Tight ends coach Sean Beckton has arguably done the best job developing talent of any offensive coach, and is a highly respected recruiter in Georgia and Florida. Beckton is solid.
Offensive line coach / running game coordinator Greg Austin is an enigma. He has recruited some promising talent, and three (Bryce Benhart, Ethan Piper and Turner Corcoran) have started games, although Benhart and Piper didn’t show a lot of improvement. The o-line returned five starters for 2020 and was expected to be a strength; instead, Austin went with a youth movement, and the line regressed throughout the first half of the season. In fact, the o-line has started poorly each season with Austin in charge.
Who is the most improved offensive lineman this season? Probably Cam Jurgens, despite all his snap issues. Brenden Jaimes was steady, but really didn’t improve much from his freshman year. Matt Farniok moved from right tackle to right guard, where he was supposedly more qualified, but he struggled much more than a 30-game starter should. Again, the second half against Rutgers provides hope for what became a young offensive line, but it was really the first time since last year’s Maryland game that Nebraska was clearly the stronger team in the fourth quarter. (That in itself is reason for a serious evaluation of Zach Duval’s S&C program.)
Who is really in charge of Nebraska’s running game? Austin said last summer that NU needed to emphasize its north-south run game. Millions of Husker fans said, “Amen!”, only to watch in disgust when nothing of the sort transpired until the season finale. Was Austin overruled by Frost? Or were Scott, Thompkins and Rahmir Johnson so unprepared when Mills went down that Austin’s plans were scrapped? I could be convinced either way about Austin.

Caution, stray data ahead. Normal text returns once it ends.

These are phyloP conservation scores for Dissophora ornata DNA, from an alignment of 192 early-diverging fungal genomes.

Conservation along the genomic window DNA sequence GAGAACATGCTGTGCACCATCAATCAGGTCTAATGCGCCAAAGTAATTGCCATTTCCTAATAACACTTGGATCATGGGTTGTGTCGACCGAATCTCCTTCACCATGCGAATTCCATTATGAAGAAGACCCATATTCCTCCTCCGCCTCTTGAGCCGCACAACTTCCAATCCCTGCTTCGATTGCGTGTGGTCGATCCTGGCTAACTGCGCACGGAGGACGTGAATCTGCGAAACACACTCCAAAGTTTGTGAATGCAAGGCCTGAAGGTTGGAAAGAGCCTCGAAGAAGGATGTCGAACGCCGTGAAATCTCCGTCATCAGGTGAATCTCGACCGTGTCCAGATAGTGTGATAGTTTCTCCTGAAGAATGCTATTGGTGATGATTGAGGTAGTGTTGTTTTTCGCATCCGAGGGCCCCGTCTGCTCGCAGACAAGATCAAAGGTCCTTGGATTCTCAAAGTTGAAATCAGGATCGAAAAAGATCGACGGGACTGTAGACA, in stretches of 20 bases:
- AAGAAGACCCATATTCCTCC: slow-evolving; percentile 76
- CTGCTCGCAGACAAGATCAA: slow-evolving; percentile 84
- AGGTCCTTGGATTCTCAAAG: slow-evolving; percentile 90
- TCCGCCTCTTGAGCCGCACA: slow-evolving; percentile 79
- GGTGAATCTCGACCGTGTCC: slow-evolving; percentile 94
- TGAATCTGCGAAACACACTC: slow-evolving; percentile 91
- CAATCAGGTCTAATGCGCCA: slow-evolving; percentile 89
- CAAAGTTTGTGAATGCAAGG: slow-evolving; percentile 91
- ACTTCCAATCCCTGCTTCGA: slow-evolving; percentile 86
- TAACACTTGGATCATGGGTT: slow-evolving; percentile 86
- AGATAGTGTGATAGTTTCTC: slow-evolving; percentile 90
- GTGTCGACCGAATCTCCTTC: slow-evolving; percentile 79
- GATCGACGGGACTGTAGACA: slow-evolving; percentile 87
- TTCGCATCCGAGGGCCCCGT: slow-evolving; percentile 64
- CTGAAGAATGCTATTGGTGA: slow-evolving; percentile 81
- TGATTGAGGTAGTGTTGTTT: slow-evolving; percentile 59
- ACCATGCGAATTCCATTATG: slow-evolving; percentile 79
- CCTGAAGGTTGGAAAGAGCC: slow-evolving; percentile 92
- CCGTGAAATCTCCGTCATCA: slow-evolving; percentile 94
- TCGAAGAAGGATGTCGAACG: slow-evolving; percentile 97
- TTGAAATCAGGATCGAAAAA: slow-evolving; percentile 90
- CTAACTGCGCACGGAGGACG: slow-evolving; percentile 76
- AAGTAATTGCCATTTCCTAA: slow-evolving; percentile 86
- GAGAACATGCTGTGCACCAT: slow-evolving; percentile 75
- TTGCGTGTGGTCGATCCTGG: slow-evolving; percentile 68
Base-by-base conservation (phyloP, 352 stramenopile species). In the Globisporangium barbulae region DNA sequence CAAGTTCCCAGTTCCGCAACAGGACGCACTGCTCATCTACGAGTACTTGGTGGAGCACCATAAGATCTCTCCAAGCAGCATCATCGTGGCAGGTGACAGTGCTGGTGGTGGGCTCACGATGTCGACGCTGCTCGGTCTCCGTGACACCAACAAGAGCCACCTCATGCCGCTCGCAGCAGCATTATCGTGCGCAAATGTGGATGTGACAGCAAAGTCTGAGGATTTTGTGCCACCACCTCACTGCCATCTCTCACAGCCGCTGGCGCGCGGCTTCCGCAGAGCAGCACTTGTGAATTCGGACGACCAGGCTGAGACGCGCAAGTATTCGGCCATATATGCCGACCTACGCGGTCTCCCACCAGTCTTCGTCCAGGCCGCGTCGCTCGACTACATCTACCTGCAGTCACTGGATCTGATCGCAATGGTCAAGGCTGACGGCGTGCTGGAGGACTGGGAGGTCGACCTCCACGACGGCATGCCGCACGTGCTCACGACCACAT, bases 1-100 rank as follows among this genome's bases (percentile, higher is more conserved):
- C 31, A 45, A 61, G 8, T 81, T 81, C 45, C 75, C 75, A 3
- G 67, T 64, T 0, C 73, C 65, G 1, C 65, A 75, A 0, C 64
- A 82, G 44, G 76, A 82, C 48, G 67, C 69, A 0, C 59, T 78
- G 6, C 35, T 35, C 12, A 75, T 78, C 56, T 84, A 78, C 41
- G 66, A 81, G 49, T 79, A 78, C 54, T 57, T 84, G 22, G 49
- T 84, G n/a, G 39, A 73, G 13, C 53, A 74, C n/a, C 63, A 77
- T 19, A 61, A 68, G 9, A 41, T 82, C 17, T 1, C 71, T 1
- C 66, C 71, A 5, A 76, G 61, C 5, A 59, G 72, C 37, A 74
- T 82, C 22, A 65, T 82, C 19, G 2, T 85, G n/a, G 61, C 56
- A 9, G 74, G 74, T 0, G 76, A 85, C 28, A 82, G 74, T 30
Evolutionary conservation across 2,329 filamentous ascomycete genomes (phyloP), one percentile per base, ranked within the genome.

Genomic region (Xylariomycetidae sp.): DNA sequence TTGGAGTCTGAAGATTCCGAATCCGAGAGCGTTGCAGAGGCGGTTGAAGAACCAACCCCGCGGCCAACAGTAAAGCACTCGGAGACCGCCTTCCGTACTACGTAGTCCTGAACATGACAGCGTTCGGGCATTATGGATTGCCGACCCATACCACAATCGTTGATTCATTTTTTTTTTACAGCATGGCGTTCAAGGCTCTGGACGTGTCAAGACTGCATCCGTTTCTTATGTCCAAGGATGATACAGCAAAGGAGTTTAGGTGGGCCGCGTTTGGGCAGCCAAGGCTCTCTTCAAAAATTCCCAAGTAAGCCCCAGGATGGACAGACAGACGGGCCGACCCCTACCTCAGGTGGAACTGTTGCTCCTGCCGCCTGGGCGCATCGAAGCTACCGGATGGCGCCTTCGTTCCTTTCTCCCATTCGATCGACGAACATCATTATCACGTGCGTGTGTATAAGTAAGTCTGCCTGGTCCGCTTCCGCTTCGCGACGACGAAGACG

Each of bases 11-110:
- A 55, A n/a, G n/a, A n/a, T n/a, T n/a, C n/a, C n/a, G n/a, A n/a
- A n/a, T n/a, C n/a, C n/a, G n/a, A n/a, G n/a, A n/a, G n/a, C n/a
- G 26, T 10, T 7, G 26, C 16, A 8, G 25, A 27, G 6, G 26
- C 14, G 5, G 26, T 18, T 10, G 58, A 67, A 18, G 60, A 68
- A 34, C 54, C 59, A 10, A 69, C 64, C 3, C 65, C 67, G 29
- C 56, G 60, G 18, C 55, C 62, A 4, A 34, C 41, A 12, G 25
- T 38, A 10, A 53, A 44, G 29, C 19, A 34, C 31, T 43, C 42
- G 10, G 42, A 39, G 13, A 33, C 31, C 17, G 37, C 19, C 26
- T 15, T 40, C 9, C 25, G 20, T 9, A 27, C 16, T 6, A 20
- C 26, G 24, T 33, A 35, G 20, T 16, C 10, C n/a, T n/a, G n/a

That brings us to Mario Verduzco, the quarterbacks coach. How much has Adrian Martinez improved under Verduzco’s tutelage? Not much, in my opinion. When you compare his freshman statistics to those of the last two seasons, it could be argued that Martinez has regressed. He is just as turnover-prone as he was the day he walked on campus.
Verduzco recruited Martinez and Luke McCaffrey, which were considered significant wins, but didn’t get either of his top two targets for the 2021 class. McCaffrey’s progress as a passer is very much in doubt.
To me, it seems like a net gain to fire Verduzco and hire a special teams coach who’s also a strong recruiter with close ties within the 500-mile radius. It would be a bonus if he can also coach the offensive line. If Frost gives up calling plays, he could handle quarterbacks easily enough.
Frost should never have said that the Big Ten would have to adjust to him, because he wasn’t ready and his adversaries were, and he’s been unable to take effective countermeasures. Subsequently, Frost is at a crisis point.
To get out of crisis mode, Frost needs to get his team to believe it can consistently execute fundamentals under pressure, over and over. Coach John Cook has ingrained this principle into his volleyball players. Frost must do the same with his. Take a heaping dose of humility, keep the drama to a minimum, produce some discipline and win games. It could add years to many lives, including his own.
A longtime Husker fan, sportswriter and history buff, Tad Stryker started writing for this website in 2008. You can email him at firstname.lastname@example.org